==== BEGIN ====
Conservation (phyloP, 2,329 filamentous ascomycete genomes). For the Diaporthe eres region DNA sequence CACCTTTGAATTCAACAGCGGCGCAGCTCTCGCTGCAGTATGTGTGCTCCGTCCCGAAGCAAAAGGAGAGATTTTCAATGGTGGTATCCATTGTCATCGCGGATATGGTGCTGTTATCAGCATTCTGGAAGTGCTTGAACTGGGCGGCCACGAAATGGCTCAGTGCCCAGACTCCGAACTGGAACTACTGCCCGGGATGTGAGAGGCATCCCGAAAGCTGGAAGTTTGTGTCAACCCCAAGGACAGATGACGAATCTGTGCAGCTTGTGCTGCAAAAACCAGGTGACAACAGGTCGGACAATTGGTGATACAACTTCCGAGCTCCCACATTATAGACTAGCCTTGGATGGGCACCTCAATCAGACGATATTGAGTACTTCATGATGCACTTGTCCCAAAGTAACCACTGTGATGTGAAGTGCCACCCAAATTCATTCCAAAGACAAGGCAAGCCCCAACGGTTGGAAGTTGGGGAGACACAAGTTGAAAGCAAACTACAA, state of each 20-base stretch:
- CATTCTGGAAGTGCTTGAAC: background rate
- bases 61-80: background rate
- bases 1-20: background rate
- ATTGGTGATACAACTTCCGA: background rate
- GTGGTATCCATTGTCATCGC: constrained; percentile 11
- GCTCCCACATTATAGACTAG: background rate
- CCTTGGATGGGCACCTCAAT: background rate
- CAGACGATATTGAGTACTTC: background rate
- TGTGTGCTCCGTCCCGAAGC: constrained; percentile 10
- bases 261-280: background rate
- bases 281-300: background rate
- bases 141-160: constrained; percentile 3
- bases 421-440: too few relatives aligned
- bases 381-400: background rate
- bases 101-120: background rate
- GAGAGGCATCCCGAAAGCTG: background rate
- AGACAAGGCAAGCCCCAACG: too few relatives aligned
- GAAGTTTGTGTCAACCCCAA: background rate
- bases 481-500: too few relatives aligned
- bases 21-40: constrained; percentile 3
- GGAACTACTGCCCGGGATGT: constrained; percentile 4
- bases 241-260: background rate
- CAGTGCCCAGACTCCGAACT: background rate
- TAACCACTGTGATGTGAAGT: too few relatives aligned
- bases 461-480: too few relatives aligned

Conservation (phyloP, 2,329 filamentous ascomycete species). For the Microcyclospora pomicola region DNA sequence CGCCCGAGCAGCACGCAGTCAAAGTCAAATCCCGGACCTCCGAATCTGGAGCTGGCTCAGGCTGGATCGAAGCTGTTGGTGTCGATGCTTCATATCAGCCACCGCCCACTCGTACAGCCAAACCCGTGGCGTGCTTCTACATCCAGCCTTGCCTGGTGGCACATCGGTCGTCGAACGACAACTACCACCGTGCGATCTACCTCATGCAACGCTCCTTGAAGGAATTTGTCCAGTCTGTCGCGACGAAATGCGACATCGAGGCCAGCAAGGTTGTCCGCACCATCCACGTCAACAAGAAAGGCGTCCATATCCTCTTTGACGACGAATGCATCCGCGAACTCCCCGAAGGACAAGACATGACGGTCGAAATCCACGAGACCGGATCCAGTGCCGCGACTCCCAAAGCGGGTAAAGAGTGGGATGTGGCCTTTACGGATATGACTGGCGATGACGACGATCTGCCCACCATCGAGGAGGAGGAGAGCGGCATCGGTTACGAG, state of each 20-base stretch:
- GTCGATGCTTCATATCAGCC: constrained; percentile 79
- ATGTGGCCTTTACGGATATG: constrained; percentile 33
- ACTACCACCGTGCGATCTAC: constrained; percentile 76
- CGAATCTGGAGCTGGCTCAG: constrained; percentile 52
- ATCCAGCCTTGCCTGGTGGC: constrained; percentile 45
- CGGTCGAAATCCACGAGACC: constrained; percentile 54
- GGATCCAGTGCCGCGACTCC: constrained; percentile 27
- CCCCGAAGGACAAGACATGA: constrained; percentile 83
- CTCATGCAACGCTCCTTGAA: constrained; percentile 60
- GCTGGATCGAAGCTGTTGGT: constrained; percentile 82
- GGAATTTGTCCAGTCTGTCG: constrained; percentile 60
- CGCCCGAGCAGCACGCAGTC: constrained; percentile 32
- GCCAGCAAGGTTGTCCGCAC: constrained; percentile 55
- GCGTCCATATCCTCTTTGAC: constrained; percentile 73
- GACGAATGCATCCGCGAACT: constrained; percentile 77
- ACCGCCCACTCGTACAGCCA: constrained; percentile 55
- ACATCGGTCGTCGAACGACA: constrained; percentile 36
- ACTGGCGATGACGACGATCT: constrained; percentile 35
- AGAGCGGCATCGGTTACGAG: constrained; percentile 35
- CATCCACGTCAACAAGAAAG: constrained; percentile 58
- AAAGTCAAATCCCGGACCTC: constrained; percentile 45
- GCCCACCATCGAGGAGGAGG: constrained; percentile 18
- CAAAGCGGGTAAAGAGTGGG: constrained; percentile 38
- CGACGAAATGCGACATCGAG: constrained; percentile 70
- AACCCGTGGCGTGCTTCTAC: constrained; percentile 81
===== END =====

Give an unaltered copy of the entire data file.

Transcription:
Conservation (phyloP, 2,329 filamentous ascomycete genomes). For the Diaporthe eres region DNA sequence CACCTTTGAATTCAACAGCGGCGCAGCTCTCGCTGCAGTATGTGTGCTCCGTCCCGAAGCAAAAGGAGAGATTTTCAATGGTGGTATCCATTGTCATCGCGGATATGGTGCTGTTATCAGCATTCTGGAAGTGCTTGAACTGGGCGGCCACGAAATGGCTCAGTGCCCAGACTCCGAACTGGAACTACTGCCCGGGATGTGAGAGGCATCCCGAAAGCTGGAAGTTTGTGTCAACCCCAAGGACAGATGACGAATCTGTGCAGCTTGTGCTGCAAAAACCAGGTGACAACAGGTCGGACAATTGGTGATACAACTTCCGAGCTCCCACATTATAGACTAGCCTTGGATGGGCACCTCAATCAGACGATATTGAGTACTTCATGATGCACTTGTCCCAAAGTAACCACTGTGATGTGAAGTGCCACCCAAATTCATTCCAAAGACAAGGCAAGCCCCAACGGTTGGAAGTTGGGGAGACACAAGTTGAAAGCAAACTACAA, state of each 20-base stretch:
- CATTCTGGAAGTGCTTGAAC: background rate
- bases 61-80: background rate
- bases 1-20: background rate
- ATTGGTGATACAACTTCCGA: background rate
- GTGGTATCCATTGTCATCGC: constrained; percentile 11
- GCTCCCACATTATAGACTAG: background rate
- CCTTGGATGGGCACCTCAAT: background rate
- CAGACGATATTGAGTACTTC: background rate
- TGTGTGCTCCGTCCCGAAGC: constrained; percentile 10
- bases 261-280: background rate
- bases 281-300: background rate
- bases 141-160: constrained; percentile 3
- bases 421-440: too few relatives aligned
- bases 381-400: background rate
- bases 101-120: background rate
- GAGAGGCATCCCGAAAGCTG: background rate
- AGACAAGGCAAGCCCCAACG: too few relatives aligned
- GAAGTTTGTGTCAACCCCAA: background rate
- bases 481-500: too few relatives aligned
- bases 21-40: constrained; percentile 3
- GGAACTACTGCCCGGGATGT: constrained; percentile 4
- bases 241-260: background rate
- CAGTGCCCAGACTCCGAACT: background rate
- TAACCACTGTGATGTGAAGT: too few relatives aligned
- bases 461-480: too few relatives aligned

Conservation (phyloP, 2,329 filamentous ascomycete species). For the Microcyclospora pomicola region DNA sequence CGCCCGAGCAGCACGCAGTCAAAGTCAAATCCCGGACCTCCGAATCTGGAGCTGGCTCAGGCTGGATCGAAGCTGTTGGTGTCGATGCTTCATATCAGCCACCGCCCACTCGTACAGCCAAACCCGTGGCGTGCTTCTACATCCAGCCTTGCCTGGTGGCACATCGGTCGTCGAACGACAACTACCACCGTGCGATCTACCTCATGCAACGCTCCTTGAAGGAATTTGTCCAGTCTGTCGCGACGAAATGCGACATCGAGGCCAGCAAGGTTGTCCGCACCATCCACGTCAACAAGAAAGGCGTCCATATCCTCTTTGACGACGAATGCATCCGCGAACTCCCCGAAGGACAAGACATGACGGTCGAAATCCACGAGACCGGATCCAGTGCCGCGACTCCCAAAGCGGGTAAAGAGTGGGATGTGGCCTTTACGGATATGACTGGCGATGACGACGATCTGCCCACCATCGAGGAGGAGGAGAGCGGCATCGGTTACGAG, state of each 20-base stretch:
- GTCGATGCTTCATATCAGCC: constrained; percentile 79
- ATGTGGCCTTTACGGATATG: constrained; percentile 33
- ACTACCACCGTGCGATCTAC: constrained; percentile 76
- CGAATCTGGAGCTGGCTCAG: constrained; percentile 52
- ATCCAGCCTTGCCTGGTGGC: constrained; percentile 45
- CGGTCGAAATCCACGAGACC: constrained; percentile 54
- GGATCCAGTGCCGCGACTCC: constrained; percentile 27
- CCCCGAAGGACAAGACATGA: constrained; percentile 83
- CTCATGCAACGCTCCTTGAA: constrained; percentile 60
- GCTGGATCGAAGCTGTTGGT: constrained; percentile 82
- GGAATTTGTCCAGTCTGTCG: constrained; percentile 60
- CGCCCGAGCAGCACGCAGTC: constrained; percentile 32
- GCCAGCAAGGTTGTCCGCAC: constrained; percentile 55
- GCGTCCATATCCTCTTTGAC: constrained; percentile 73
- GACGAATGCATCCGCGAACT: constrained; percentile 77
- ACCGCCCACTCGTACAGCCA: constrained; percentile 55
- ACATCGGTCGTCGAACGACA: constrained; percentile 36
- ACTGGCGATGACGACGATCT: constrained; percentile 35
- AGAGCGGCATCGGTTACGAG: constrained; percentile 35
- CATCCACGTCAACAAGAAAG: constrained; percentile 58
- AAAGTCAAATCCCGGACCTC: constrained; percentile 45
- GCCCACCATCGAGGAGGAGG: constrained; percentile 18
- CAAAGCGGGTAAAGAGTGGG: constrained; percentile 38
- CGACGAAATGCGACATCGAG: constrained; percentile 70
- AACCCGTGGCGTGCTTCTAC: constrained; percentile 81